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Passenger Rail Risk Management Issues Allison I. Fultz Kaplan Kirsch & Rockwell LLP Washington, DC 2013 APTA RISK MANAGEMENT SEMINAR Cincinnati, OH June.

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Presentation on theme: "Passenger Rail Risk Management Issues Allison I. Fultz Kaplan Kirsch & Rockwell LLP Washington, DC 2013 APTA RISK MANAGEMENT SEMINAR Cincinnati, OH June."— Presentation transcript:

1 Passenger Rail Risk Management Issues Allison I. Fultz Kaplan Kirsch & Rockwell LLP Washington, DC 2013 APTA RISK MANAGEMENT SEMINAR Cincinnati, OH June 10, 2013

2 2 Overview Today’s Topics: System Safety FRA – Rail System Safety Planning FTA – Transit Safety Planning Operator Safety and Situational Awareness Passenger Rail Hours of Service Use of Handheld Electronic Devices Shared Use of Freight Corridors

3 3 Overview Policy, Law and Regulation: Approach to safety – increasing emphasis on risk reduction and avoidance rather than protecting against aftereffects of incident Rail Safety Improvement Act of 2008 (RSIA) Moving Ahead for Progress in the 21 st Century Act (MAP-21) Shared Use: Allocation of risk

4 4 FRA program: RSIA – new requirements for system safety programs Applies to commuter and intercity passenger rail operators FTA program: MAP-21 – new authority for FTA to develop and enforce nationwide safety standards for transit systems Applies to all transit modes, except those regulated by FRA System Safety - FRA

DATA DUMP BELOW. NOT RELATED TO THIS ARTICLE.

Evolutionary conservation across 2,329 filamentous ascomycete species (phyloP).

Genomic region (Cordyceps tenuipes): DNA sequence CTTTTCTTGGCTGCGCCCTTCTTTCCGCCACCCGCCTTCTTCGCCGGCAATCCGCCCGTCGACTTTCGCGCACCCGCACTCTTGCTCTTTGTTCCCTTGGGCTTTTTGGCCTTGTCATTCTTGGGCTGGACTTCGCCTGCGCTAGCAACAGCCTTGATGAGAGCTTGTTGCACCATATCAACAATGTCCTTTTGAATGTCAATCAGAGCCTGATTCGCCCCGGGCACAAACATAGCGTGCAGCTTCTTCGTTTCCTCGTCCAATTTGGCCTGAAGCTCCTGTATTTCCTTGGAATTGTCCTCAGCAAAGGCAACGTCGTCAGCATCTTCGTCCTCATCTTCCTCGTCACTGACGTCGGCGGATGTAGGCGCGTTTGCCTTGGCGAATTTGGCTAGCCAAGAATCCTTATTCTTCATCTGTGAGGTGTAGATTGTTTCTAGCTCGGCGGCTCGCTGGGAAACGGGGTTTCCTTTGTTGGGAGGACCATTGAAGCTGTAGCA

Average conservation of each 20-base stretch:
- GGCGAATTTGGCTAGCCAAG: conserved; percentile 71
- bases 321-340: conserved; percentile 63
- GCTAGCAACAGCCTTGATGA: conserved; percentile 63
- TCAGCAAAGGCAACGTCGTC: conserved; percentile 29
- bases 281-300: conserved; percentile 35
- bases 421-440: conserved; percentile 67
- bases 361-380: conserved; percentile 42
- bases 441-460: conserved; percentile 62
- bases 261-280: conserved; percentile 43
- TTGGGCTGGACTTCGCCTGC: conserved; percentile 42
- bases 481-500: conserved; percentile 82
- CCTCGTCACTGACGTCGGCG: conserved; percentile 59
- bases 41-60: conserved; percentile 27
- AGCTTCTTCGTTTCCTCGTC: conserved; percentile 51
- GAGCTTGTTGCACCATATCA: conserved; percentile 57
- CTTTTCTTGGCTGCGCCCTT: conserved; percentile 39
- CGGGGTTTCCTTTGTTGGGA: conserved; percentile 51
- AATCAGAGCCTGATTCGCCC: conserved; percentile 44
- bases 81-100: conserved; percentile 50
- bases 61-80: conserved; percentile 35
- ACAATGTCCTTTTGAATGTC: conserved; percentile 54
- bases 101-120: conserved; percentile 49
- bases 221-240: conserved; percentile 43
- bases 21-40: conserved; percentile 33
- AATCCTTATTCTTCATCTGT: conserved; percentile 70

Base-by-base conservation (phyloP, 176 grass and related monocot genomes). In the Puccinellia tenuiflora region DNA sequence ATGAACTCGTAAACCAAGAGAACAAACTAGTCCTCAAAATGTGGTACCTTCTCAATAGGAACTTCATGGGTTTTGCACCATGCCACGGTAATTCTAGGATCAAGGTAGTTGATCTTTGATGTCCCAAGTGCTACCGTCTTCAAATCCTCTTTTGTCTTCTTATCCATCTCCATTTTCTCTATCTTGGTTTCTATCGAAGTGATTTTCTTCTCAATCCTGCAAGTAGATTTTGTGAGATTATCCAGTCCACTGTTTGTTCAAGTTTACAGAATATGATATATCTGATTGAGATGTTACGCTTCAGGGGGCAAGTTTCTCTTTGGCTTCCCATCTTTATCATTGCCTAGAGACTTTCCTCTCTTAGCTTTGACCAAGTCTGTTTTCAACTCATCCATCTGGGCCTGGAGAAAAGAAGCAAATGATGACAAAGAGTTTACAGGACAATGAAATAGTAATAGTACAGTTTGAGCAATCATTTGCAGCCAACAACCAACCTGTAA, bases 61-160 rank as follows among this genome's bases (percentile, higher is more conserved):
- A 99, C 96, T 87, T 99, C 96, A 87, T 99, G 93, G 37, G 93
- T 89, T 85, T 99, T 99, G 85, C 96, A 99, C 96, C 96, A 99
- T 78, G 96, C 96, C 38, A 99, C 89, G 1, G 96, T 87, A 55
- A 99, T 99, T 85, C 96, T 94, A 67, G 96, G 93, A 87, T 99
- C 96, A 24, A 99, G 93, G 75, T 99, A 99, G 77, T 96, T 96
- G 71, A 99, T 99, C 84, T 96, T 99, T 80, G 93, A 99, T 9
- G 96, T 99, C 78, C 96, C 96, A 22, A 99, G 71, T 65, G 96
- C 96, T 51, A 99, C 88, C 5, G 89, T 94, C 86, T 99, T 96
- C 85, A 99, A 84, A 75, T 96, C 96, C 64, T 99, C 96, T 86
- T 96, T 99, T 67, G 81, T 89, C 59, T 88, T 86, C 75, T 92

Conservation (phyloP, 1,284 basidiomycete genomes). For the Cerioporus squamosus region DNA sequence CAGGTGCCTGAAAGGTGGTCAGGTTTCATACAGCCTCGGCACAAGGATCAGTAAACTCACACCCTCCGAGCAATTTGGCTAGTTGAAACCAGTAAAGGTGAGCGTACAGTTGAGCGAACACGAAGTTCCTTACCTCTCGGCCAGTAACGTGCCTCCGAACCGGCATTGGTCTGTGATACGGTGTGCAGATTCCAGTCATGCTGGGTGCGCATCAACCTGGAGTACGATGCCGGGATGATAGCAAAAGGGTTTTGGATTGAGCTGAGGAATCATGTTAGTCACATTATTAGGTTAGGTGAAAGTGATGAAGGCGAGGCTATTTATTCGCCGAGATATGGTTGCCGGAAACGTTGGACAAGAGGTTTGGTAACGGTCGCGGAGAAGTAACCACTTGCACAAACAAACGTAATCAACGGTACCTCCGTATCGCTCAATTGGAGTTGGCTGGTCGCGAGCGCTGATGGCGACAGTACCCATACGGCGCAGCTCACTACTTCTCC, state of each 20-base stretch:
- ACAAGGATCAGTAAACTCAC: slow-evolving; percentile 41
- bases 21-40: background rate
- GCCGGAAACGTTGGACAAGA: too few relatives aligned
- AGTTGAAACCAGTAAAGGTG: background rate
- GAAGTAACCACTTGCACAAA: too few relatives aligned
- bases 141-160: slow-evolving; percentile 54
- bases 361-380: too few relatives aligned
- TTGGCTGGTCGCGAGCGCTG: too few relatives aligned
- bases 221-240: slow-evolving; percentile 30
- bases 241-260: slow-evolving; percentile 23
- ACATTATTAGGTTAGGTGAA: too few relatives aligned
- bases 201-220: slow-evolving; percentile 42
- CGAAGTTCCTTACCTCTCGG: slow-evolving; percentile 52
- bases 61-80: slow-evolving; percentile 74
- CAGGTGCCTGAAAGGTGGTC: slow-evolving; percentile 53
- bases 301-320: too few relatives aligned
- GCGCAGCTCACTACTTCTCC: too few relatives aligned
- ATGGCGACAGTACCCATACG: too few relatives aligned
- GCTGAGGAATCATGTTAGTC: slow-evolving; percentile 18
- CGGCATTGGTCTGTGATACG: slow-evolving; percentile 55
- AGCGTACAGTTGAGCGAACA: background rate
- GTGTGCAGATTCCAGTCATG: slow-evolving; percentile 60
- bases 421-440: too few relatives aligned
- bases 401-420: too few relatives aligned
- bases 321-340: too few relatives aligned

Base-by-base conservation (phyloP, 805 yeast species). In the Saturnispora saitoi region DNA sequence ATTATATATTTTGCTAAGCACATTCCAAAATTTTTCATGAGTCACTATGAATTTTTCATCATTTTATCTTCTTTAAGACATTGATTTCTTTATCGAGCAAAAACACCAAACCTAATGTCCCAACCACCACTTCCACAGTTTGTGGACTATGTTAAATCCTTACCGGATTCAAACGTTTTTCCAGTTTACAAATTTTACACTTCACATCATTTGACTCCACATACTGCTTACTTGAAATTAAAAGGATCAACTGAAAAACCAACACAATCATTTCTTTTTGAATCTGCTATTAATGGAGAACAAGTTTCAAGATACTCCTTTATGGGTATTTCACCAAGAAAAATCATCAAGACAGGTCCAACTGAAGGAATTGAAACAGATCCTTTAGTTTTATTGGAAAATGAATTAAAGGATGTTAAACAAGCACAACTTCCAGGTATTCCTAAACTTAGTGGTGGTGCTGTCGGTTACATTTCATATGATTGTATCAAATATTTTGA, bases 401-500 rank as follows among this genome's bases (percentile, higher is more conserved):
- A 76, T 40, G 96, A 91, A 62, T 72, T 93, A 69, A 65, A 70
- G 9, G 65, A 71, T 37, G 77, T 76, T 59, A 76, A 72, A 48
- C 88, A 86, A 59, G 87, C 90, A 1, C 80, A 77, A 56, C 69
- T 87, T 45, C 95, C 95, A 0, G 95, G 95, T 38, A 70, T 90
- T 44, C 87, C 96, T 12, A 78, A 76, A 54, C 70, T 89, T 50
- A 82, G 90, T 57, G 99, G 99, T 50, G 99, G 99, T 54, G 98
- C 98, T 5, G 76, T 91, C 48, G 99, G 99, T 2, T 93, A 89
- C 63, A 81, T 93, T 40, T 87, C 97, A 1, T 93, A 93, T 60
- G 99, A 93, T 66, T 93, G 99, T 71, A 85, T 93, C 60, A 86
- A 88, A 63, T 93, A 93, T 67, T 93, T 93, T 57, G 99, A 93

5 5 Railroad Safety Risk Reduction Programs (RSIA Sec. 103, codified at 49 U.S.C. 20156) - FRA Notice of Proposed Rulemaking (77 Fed. Reg. 55,372, Sept. 7, 2012), 49 CFR Part 270 Goal: to improve safety by reducing the number and rates of accidents, incidents, injuries, and fatalities System Safety Program (SSP) in FRA’s proposed rule Risk-based hazard analysis Technology implementation plan Fatigue management plan System Safety - FRA

6 6 49 U.S.C. 20156: Requires each commuter rail operator to develop a railroad safety risk reduction program (system safety program) that systematically evaluates railroad safety risks on its system and manages those risks in order to reduce the numbers and rates of railroad accidents, incidents, injuries, and fatalities Conduct risk analysis Mitigate aspects of system that increase risks to railroad safety Enhance aspects of system that decrease risks to railroad safety System Safety - FRA

7 7 Required components of SSP: Risk mitigation plan Technology implementation plan Fatigue management plan System Safety - FRA

8 8 Risk analysis: Identify and analyze: Operating rules and practices Infrastructure Equipment Employee levels and schedules Safety culture Management structure Employee training Other matters, including those not covered by railroad safety regulations or other Federal regulations, that impact railroad safety System Safety - FRA